Tuesday, May 1, 2012

Moving from simply painting the Model T to real education reform


I've been reading Off the Clock: Moving Education From TIME to COMPETENCY by Fred Bramante and Rose Colby. It's a compelling read that causes you to question just about everything that contributes to our outdated education model.

The authors first take aim at decades of reform efforts that have been akin to "putting a new paint job on a Model T." We hang on tightly to the school structures and cultures we so dearly came to know during our own 13-plus years of experience as students. As parents, we are even more adamant about hanging on to the experiences we remember and wanting our children (and then grandchildren) to have the same. It's a debilitating mental model that prevents meaningful transformation of a system that was never even designed in the first place based on best practices for learning.

The 20th century model of delivering content inside of classrooms during specific times is so highly flawed that it will never work the way it needs to work, but we continue to put in an honorable yet futile effort into trying to make an outdated system better.

Until we deconstruct our current model of K-12 education, our efforts to reform teaching and learning will only produce incremental changes. The biggest obstacles to higher student achievement have little to do with the ability of teachers to teach or students to learn. They are grounded in the archaic (and abusive) structures that fall under schedules:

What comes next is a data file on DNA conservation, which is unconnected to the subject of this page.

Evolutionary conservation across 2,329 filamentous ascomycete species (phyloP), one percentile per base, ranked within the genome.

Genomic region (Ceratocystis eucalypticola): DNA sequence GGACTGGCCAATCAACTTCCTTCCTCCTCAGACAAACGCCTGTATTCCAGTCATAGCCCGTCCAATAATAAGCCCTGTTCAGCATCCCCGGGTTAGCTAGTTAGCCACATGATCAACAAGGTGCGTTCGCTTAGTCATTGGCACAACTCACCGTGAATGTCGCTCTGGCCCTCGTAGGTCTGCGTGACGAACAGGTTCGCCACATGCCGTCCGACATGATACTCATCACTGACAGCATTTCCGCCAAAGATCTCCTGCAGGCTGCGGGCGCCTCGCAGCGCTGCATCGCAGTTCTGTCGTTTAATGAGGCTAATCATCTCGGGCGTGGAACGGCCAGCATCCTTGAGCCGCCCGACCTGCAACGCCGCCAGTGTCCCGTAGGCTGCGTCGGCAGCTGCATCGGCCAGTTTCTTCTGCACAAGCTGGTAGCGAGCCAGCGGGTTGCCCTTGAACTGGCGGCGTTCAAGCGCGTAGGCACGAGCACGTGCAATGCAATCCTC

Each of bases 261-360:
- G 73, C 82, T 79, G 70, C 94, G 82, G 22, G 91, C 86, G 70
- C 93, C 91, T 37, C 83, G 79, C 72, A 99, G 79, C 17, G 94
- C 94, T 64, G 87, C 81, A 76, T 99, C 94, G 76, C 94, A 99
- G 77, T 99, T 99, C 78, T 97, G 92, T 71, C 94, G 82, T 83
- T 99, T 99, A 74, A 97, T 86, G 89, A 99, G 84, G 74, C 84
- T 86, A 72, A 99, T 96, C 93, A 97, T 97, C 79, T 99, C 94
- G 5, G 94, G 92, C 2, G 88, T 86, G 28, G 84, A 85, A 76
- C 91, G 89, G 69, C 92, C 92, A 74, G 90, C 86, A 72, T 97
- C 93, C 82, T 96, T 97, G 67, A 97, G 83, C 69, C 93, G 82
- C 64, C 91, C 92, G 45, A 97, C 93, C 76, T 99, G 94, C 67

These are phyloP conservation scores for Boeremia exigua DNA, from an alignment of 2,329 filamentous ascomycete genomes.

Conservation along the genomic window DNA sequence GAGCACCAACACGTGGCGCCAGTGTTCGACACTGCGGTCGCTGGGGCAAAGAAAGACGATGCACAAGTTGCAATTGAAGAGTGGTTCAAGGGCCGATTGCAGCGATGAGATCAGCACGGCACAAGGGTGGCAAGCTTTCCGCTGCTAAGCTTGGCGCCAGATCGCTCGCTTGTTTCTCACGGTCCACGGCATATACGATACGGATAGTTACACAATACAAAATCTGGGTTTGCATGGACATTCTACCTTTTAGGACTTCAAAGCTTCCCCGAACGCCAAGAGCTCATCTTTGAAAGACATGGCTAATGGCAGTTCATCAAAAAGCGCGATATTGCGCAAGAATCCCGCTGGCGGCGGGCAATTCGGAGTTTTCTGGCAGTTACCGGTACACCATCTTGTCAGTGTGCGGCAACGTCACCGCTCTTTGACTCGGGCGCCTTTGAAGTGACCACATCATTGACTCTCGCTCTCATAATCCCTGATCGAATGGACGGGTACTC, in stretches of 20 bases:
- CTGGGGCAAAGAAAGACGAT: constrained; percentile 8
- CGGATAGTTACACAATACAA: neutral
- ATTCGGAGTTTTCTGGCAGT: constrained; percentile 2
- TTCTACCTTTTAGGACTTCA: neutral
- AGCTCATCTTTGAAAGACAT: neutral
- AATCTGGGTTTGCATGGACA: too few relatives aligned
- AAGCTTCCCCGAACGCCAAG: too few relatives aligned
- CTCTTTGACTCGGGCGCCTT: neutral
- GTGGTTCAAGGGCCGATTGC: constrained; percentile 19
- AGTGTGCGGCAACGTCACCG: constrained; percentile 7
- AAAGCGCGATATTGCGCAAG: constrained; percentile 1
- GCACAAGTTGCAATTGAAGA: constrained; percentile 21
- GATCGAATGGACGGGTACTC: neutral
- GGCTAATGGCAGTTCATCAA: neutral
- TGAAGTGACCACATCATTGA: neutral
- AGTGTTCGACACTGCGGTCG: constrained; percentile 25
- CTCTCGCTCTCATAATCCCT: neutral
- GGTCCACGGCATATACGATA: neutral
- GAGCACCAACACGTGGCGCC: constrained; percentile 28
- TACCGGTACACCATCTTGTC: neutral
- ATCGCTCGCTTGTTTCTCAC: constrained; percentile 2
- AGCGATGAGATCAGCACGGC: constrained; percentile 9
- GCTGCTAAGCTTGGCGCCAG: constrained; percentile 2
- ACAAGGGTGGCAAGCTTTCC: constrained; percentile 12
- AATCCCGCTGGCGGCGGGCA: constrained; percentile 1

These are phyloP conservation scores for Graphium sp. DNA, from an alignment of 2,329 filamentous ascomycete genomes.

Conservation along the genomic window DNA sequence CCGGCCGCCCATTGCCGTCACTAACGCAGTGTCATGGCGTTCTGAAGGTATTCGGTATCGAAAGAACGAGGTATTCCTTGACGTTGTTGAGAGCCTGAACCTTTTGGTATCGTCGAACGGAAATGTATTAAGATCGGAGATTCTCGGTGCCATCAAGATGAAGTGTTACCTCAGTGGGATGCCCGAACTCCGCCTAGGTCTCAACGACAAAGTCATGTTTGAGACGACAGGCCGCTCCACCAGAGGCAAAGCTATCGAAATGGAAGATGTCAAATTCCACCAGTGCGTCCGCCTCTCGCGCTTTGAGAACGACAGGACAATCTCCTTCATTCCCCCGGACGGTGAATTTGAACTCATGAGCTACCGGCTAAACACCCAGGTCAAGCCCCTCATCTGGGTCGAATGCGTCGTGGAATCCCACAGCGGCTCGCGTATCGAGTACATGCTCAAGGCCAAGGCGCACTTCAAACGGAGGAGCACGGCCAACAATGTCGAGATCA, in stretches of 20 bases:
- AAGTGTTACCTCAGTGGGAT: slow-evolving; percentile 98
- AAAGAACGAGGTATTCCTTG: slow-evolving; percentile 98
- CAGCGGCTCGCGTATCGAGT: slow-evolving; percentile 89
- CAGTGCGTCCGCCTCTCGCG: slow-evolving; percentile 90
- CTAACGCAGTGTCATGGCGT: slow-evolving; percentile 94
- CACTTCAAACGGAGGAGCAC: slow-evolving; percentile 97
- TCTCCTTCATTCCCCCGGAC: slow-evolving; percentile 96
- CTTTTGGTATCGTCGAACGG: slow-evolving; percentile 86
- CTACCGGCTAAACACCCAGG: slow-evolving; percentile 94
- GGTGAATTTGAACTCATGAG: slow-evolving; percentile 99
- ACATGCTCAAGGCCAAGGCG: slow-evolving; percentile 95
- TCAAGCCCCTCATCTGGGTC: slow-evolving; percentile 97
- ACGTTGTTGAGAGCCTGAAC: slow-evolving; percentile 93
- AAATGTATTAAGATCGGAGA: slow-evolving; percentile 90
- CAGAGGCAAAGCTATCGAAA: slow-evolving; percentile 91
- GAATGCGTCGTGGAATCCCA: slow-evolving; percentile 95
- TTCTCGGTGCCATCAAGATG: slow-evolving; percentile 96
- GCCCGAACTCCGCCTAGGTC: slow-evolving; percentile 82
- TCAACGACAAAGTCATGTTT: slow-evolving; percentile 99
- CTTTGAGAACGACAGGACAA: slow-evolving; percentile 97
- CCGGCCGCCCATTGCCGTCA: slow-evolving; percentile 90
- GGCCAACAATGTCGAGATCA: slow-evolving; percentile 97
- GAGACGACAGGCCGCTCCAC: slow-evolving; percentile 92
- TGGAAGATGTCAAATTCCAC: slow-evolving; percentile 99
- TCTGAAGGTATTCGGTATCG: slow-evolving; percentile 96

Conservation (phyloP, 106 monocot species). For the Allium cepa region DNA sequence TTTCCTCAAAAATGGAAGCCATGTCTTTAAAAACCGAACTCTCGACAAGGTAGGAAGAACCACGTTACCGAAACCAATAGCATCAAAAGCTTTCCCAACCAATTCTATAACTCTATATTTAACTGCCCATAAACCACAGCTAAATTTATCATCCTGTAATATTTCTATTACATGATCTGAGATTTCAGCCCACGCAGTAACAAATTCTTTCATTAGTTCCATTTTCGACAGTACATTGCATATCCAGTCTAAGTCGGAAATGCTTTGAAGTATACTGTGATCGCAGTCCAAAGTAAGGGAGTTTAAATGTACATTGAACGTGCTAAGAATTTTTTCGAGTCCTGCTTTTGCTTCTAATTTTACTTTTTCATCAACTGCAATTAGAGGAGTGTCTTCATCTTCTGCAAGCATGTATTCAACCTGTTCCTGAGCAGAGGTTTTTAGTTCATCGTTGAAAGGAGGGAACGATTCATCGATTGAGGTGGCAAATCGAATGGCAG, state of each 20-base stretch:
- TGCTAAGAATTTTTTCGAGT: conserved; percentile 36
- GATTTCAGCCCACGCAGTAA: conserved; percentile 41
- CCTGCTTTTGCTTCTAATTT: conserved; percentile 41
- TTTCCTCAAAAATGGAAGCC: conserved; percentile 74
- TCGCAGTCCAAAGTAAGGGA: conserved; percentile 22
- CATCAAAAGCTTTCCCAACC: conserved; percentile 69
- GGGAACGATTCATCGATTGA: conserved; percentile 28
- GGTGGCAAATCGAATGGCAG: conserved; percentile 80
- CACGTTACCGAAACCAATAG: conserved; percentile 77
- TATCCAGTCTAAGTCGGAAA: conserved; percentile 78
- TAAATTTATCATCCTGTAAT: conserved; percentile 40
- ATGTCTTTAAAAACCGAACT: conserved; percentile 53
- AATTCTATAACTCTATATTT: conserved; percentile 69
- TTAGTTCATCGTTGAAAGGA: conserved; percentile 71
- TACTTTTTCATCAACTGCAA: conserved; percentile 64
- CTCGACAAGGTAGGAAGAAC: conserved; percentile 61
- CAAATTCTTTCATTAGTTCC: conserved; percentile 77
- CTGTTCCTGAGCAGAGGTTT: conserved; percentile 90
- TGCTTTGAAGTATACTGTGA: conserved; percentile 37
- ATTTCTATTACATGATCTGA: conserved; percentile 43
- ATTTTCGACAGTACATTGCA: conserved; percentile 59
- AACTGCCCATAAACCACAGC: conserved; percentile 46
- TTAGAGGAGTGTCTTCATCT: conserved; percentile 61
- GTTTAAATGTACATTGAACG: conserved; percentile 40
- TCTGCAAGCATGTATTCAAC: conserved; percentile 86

Schedules drive schools -- daily schedules, yearly schedules, and examination schedules -- all are part of the current framework. In order to move to 21st century learning, we must first begin by deconstructing the elements of the 20th century model of school structure and operation. We must deconstruct the elements of the framework that obstruct the natural process of teaching and learning.

To not address reform head on by first destroying an outdated system is foolish and a waste of valuable resources. 21st century learners learn differently by virtue of some very organic changes in their brains, according to the authors. We can continue to reform this 20th century model, but we shouldn't think that we will get different results.

This book suggests we rebuild schools from the ground up focusing on mastery rather than time and competency-based learning vs. the 20th century Carnegie unit as a measure of learning. That's where I'm at right now but it didn't take me long to realize that this work by Bramante and Colby is not for those who cling only to what they know.

A great read that I'm considering using as a book study with our administrative team and Board of Education this coming fall.

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